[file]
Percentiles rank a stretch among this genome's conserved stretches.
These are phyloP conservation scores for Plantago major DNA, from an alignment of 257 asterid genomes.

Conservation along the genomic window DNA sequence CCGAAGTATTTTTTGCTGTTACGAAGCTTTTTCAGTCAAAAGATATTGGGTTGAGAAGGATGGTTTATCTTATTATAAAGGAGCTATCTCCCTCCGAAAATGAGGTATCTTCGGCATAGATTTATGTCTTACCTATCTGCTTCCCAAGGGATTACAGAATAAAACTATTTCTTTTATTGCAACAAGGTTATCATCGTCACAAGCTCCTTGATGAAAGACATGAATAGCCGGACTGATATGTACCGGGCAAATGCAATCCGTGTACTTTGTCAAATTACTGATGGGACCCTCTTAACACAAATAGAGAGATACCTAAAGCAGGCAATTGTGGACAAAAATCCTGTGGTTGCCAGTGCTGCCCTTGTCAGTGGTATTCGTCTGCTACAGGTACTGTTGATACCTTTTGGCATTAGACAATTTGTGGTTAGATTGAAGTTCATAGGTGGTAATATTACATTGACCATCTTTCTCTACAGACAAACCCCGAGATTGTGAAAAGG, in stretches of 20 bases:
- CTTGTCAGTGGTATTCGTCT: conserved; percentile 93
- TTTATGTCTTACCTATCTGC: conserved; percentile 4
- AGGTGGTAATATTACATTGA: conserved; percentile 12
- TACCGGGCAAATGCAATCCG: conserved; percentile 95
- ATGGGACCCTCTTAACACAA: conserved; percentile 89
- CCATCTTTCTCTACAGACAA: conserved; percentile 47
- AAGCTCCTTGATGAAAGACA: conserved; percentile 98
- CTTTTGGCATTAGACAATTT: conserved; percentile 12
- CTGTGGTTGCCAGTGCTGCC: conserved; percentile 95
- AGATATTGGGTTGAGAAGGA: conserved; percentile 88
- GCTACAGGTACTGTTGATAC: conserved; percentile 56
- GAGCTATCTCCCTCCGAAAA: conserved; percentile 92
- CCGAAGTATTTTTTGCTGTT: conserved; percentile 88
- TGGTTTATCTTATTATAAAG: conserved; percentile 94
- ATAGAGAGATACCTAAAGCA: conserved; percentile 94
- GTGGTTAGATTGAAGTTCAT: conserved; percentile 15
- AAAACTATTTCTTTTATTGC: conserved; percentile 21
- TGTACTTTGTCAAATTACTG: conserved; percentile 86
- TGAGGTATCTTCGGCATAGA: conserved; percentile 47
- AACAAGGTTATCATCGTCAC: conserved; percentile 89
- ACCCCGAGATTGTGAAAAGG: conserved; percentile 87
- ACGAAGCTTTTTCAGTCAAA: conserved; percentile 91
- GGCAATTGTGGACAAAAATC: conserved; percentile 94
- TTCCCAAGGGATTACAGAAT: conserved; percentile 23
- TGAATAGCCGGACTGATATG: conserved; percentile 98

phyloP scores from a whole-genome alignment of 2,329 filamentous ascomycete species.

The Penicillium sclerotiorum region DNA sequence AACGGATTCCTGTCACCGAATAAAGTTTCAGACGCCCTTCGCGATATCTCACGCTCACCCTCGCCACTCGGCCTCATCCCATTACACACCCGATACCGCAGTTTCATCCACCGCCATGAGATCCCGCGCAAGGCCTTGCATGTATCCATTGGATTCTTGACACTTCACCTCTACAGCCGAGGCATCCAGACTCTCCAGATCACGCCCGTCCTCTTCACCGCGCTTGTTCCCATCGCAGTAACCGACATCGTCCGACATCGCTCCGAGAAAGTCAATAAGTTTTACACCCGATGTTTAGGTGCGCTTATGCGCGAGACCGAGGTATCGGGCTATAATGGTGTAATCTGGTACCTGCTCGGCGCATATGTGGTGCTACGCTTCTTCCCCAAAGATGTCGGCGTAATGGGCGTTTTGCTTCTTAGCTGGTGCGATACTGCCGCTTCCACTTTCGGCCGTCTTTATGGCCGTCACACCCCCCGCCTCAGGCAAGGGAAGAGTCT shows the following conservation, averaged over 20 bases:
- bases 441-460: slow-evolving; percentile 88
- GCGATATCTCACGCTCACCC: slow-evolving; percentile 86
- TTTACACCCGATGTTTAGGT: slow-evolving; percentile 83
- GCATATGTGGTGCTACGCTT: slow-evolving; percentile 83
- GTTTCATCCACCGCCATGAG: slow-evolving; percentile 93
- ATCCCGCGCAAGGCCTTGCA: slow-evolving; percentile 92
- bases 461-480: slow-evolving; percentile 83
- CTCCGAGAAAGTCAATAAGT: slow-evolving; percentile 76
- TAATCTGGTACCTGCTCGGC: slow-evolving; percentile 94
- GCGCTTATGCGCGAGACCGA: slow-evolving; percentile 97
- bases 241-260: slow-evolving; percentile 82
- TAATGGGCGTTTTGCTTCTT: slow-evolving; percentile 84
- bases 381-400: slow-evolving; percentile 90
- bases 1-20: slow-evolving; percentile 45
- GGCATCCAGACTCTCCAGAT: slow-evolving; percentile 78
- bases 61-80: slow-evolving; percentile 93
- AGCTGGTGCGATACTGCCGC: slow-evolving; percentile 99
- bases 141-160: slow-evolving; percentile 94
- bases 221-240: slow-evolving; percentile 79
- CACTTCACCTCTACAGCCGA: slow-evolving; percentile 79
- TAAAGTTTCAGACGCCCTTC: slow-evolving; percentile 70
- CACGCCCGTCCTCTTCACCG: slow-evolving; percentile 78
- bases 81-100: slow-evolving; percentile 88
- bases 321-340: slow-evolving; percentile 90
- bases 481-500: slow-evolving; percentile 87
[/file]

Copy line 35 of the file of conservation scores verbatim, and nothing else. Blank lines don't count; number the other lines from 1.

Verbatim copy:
- GTTTCATCCACCGCCATGAG: slow-evolving; percentile 93